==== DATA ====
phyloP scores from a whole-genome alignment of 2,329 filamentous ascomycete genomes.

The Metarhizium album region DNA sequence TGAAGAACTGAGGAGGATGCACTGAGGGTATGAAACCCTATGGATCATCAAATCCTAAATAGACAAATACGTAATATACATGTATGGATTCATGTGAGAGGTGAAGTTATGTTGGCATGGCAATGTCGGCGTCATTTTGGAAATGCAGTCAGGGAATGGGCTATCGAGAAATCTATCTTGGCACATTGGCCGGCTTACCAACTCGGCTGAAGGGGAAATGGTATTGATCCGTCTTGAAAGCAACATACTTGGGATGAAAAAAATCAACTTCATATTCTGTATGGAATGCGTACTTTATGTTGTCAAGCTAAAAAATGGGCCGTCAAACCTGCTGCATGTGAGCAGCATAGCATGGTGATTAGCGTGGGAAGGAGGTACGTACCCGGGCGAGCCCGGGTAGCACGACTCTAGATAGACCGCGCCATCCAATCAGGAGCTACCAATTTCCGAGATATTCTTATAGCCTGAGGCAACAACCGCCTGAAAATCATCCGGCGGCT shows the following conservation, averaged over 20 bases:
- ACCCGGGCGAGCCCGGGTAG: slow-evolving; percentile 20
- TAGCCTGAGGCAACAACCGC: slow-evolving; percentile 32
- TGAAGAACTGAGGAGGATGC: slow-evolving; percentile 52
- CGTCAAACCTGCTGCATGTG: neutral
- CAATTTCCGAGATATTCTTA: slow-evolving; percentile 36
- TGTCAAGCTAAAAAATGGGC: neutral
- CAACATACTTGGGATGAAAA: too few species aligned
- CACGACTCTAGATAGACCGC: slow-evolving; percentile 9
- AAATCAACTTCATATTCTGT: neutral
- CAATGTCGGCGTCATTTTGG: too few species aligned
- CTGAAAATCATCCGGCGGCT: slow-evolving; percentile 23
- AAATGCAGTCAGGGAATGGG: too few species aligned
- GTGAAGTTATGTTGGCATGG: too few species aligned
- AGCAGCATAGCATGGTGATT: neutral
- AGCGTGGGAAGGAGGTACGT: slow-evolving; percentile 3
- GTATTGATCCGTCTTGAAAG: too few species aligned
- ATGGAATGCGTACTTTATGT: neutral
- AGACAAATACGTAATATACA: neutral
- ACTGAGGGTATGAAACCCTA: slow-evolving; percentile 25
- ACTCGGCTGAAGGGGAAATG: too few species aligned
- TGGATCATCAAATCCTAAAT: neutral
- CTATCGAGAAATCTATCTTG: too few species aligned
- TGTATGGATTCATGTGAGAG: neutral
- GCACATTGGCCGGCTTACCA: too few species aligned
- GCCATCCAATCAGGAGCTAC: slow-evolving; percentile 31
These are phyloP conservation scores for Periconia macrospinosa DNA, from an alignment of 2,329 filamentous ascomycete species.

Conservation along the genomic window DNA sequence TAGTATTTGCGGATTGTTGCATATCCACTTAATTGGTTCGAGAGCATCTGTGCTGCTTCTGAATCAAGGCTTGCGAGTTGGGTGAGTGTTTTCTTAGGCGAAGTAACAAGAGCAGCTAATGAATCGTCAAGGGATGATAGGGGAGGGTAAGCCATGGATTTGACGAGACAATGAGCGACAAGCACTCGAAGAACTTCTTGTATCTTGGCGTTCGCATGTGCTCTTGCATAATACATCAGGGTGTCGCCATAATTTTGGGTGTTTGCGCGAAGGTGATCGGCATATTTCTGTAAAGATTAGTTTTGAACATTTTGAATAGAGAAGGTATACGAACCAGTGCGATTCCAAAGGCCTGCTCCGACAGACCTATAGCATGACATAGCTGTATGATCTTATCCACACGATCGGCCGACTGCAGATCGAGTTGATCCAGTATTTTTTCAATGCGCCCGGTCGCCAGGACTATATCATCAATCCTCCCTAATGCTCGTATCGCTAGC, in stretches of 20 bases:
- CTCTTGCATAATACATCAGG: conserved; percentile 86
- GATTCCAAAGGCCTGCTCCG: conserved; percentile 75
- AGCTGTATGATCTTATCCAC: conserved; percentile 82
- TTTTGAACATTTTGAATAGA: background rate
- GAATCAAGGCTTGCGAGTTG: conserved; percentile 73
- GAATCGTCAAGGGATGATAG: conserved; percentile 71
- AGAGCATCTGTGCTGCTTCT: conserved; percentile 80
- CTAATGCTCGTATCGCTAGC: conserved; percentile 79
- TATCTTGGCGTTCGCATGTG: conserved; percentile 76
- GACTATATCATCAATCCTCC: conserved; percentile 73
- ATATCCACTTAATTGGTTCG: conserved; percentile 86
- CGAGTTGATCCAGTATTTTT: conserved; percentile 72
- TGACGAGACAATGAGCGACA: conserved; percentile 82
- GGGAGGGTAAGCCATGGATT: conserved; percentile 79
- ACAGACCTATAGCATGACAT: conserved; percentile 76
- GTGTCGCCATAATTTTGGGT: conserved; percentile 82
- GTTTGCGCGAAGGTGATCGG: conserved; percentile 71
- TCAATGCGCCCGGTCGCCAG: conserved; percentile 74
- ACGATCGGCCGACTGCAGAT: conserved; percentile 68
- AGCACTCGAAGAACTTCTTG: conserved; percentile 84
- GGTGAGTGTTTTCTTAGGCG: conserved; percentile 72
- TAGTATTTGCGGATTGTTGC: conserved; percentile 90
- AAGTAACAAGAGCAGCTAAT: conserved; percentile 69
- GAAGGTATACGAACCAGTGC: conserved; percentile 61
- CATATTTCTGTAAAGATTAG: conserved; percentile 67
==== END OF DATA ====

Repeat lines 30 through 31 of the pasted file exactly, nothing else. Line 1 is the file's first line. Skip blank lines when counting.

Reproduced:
- CTCTTGCATAATACATCAGG: conserved; percentile 86
- GATTCCAAAGGCCTGCTCCG: conserved; percentile 75